Eight reasons why a Trump presidency may not be as bad as you imagine.
Don’t get me wrong: it could, and likely will, still all go horribly, horribly wrong. But a Trump Presidency is probably not going to be quite as bad as you probably think.
And so, here’s a short list of reasons why you are probably overestimating how much damage Trump can do to America, and the world.
1. Every President is institutionally constrained and very few get everything they want.
Remember that a Presidential system is very different from New Zealand’s parliamentary system.
In a parliamentary system, if the governing coalition wants to do something, they can pass the legislation to do it – so long as they have the numbers. Political parties enforce party discipline and votes tend to be along party lines.
Why? In Parliamentary systems, party discipline is worth the effort. If the government fails to pass a budget, we get a new election. In America, if Congress fails to pass the President’s preferred budget, they all just sit around for a while until somebody blinks. So party line votes are less common, and bills passed by bipartisan consensus among centrist Democrats and Republicans are not uncommon.
And so presidents do not just automatically get what they want. Even if Trump faced a unified Republican House and Senate, he’d still have to convince them to pass things. And that brings us to point two.
2. The GOP establishment really seems to hate Trump. So even if he faced a Republican Congress, it’s hard to see any cakewalk.
Most of the crazy things that Trump seems to want would have to be passed by Congress. And he’s spent the past several months campaigning that the rest of the Republican Party is corrupt and beholden to their donors. Does this seem the kind of thing likely to enamour him to them?
3. It’s easier to imagine bipartisan consensus to pass legislation despite Trump.
Remember how a bill becomes a law. After it is passed by the House and Senate, it has to be signed by the President. The President can instead choose to veto the legislation.The threat of a President’s veto gives the President some ability to influence the content of legislation. But vetoes can be broken: if two-thirds of the members of each of the House and Senate want to, they can override the veto. If Congress needed to, it could get things done despite the President. If Trump is as bad as everybody thinks, it’s more plausible that the centre two-thirds of Congress will band together. But is he quite as nuts as everyone expects?
4. I doubt Trump will feel much constrained by any of the things he’s mooted as policy during the campaign.
Trump isn’t running on policy, he’s running on mood. He clearly has some pretty crazy policy views, but he’s also pretty clearly making policy up as he goes, sometimes just to get an applause line. So long as whatever policy he winds up promoting is consistent with the mood he’s setting, whether it meets the letter of what he’s said in the campaign probably won’t matter much. Why?
5. Trump should be better than most at providing the symbols his supporters want, while gutting the substance, when he needs to.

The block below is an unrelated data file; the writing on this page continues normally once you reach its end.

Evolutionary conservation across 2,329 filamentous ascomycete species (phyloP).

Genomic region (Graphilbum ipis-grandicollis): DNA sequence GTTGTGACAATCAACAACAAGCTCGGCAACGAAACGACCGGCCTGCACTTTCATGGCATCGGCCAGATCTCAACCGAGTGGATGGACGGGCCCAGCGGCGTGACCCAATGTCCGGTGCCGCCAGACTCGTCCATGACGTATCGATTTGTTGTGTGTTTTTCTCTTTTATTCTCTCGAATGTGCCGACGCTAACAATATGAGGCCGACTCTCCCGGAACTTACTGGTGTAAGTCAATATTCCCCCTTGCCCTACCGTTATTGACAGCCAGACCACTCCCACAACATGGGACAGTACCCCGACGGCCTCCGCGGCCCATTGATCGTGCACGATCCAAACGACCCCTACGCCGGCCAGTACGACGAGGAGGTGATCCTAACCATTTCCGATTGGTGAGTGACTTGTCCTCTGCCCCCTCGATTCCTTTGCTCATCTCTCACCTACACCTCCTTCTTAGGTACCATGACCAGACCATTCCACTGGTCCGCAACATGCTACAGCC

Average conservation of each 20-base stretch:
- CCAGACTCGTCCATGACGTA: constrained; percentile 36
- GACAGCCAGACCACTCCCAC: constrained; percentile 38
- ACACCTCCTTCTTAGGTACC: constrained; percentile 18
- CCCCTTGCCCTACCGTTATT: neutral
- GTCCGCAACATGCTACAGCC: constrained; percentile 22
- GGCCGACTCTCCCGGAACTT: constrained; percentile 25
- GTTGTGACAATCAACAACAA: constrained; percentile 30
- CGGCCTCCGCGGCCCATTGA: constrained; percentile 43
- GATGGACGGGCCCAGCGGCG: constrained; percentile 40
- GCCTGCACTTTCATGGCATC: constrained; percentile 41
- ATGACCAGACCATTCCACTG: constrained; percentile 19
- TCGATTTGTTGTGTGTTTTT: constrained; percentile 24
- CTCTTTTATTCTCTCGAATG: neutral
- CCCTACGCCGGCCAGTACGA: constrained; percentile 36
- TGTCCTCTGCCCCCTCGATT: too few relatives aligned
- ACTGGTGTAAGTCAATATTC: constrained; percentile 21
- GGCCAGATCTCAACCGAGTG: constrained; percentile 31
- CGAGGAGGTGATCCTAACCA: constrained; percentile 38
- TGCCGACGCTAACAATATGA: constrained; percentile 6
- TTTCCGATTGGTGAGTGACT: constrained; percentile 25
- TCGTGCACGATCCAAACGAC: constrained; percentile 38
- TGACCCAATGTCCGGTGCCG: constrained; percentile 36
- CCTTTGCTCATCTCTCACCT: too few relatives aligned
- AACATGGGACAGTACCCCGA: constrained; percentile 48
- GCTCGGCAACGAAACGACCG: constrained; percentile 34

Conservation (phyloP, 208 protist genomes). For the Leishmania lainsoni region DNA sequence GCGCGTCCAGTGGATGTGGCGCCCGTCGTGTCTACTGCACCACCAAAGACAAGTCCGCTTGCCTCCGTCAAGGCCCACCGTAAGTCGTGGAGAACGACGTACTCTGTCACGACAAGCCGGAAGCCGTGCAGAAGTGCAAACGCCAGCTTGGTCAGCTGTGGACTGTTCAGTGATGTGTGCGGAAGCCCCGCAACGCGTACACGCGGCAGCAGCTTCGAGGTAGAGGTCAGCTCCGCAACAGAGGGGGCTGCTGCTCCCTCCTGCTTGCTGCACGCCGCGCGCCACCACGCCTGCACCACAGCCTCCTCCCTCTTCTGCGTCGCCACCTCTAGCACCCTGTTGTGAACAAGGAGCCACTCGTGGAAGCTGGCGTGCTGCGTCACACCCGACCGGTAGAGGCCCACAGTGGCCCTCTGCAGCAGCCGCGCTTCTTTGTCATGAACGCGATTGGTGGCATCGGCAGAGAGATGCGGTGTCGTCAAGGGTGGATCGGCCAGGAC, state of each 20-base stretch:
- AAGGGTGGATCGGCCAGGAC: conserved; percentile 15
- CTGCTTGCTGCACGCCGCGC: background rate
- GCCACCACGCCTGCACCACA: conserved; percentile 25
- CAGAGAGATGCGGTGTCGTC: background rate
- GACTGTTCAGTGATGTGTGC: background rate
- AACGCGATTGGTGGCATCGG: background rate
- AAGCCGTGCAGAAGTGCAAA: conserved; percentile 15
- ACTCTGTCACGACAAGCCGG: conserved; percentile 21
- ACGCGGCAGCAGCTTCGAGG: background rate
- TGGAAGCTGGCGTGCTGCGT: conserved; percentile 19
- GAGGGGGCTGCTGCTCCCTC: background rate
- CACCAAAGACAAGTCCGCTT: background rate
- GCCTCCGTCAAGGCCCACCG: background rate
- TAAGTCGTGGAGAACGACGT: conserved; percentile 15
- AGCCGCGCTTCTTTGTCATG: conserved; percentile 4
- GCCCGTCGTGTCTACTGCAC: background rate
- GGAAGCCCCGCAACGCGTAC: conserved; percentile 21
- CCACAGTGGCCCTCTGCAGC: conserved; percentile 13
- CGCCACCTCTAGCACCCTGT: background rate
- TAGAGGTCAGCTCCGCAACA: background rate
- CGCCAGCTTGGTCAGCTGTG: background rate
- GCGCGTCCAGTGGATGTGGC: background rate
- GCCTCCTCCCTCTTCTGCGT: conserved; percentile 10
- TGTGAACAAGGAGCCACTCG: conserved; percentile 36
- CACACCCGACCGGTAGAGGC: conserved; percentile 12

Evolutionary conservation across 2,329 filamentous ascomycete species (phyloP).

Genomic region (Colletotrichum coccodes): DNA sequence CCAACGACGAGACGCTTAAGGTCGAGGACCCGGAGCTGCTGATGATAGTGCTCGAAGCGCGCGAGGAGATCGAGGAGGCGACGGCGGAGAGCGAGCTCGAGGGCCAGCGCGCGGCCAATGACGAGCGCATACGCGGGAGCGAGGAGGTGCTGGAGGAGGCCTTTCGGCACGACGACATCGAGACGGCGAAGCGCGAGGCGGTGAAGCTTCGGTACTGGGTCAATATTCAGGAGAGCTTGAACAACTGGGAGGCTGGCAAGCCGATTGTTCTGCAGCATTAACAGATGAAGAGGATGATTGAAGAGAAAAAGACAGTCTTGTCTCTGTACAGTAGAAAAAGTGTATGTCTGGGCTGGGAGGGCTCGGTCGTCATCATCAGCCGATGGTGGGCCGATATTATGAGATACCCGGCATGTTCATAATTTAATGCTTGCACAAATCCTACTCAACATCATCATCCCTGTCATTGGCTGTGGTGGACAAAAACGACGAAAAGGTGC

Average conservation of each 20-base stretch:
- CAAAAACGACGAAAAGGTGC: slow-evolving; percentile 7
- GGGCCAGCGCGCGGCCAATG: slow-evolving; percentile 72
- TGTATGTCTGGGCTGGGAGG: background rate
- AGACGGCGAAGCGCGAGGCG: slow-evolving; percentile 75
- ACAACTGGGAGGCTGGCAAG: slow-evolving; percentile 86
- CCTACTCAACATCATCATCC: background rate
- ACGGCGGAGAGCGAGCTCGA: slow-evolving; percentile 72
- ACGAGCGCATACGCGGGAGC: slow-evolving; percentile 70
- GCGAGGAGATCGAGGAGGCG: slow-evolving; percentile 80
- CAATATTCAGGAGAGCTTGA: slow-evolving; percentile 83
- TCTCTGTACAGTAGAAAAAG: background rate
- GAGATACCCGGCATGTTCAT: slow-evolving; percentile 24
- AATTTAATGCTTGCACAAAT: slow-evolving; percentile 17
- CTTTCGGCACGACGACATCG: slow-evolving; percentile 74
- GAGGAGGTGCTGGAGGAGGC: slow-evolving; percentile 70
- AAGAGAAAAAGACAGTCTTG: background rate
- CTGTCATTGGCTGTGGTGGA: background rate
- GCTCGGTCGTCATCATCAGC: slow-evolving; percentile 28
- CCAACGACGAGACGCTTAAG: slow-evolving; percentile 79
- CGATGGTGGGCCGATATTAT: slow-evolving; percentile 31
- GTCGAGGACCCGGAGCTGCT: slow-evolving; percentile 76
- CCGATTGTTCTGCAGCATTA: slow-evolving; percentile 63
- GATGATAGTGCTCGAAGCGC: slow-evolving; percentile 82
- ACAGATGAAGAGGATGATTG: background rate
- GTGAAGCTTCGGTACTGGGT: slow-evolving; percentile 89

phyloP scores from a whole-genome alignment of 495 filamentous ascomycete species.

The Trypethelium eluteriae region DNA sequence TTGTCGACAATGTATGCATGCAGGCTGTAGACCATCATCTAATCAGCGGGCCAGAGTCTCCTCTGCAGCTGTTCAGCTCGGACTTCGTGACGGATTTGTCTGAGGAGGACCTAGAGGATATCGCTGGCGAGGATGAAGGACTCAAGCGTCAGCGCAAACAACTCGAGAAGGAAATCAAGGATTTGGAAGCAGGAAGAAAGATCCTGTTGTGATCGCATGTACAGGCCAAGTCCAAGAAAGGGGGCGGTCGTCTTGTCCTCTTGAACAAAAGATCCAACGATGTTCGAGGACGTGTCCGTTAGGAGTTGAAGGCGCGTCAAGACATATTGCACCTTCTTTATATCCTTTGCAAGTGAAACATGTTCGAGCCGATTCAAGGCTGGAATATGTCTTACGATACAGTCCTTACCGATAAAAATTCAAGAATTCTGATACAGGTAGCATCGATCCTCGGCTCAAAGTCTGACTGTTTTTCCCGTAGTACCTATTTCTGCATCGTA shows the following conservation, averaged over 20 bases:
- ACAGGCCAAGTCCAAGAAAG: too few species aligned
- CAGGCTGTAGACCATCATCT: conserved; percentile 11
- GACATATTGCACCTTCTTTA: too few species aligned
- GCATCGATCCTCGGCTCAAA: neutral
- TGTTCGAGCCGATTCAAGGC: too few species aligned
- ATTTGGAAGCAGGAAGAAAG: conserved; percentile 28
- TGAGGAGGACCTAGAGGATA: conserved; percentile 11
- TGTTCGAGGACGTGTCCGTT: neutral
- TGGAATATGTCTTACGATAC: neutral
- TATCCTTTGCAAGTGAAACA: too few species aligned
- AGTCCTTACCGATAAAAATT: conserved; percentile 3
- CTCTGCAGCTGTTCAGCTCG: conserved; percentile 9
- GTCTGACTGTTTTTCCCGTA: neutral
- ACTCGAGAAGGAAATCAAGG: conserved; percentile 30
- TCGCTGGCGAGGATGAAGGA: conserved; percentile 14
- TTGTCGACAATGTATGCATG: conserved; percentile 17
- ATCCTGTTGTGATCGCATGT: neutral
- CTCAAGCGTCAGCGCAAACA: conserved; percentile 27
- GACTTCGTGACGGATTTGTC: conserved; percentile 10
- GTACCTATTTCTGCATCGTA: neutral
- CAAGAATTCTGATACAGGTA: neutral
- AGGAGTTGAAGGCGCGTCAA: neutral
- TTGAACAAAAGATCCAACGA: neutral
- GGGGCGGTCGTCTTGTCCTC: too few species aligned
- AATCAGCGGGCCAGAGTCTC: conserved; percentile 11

Again, Trump isn’t really running on policy. He’s running on the long frustration felt by rather a few Americans. Working class, high-school-educated Americans living away from the coasts in ‘fly-over country’ have been the objects of elite derision for ages. Does Trump seem better or worse than most at providing the kinds of symbols his supporters crave, while not doing much of substance?
6. Most people overestimate the President’s influence.
Even in America, where people kind of understand, sometimes, the division of powers and federalism, people systematically overestimate the President’s influence on outcomes. Bryan Caplan, Ilya Somin, Wayne Grove and I looked at data comparing voters and political scientists’ views on the President’s influence. Voters blame government for far too much, and diffuse responsibility for outcomes too broadly. The public underestimated the President’s influence on the budget (forgetting that the veto gives the President some sway over the budget) and underestimated the President’s influence on wars. Otherwise, Americans overestimated the President’s influence. It would be surprising if Kiwis, used to a Prime Minister, didn’t similarly overestimate things.
7. Congress has long needed to step up and block unilateral Presidential war-making. Trump could encourage Congress to step up.
The President is Commander in Chief, but Congress is supposed to authorise wars. With Trump’s finger near the button, Congress just might step up.
8. The American bipartisan consensus protects much that is good, but also much that needs fixing. A promiscuous iconoclast might be guided to the latter.
Trump seems to love smashing things deemed sacred. Some sacred things are long past smashing. There is some chance that he could be guided toward the kinds of icon destruction that could do the country some good.
I’m hardly endorsing a Trump candidacy here. South Park, a few seasons ago, imagined an election campaign where one candidate was a turd sandwich and the other was a giant douche. If they thought that applied back then, I wonder how they’d illustrate it now.
The options left here really aren’t looking good on either side of the aisle. The rest of the GOP field complains that Trump doesn’t hate Planned Parenthood enough; Hillary seems the neoconservatives’ choice for continuing the American ‘bomb and hope for the best’ foreign policy; and Sanders’s economic policies have been described by sane economists of the left as ‘literally incredible’.
But every one of them would be constrained, Trump included. And that’s some comfort.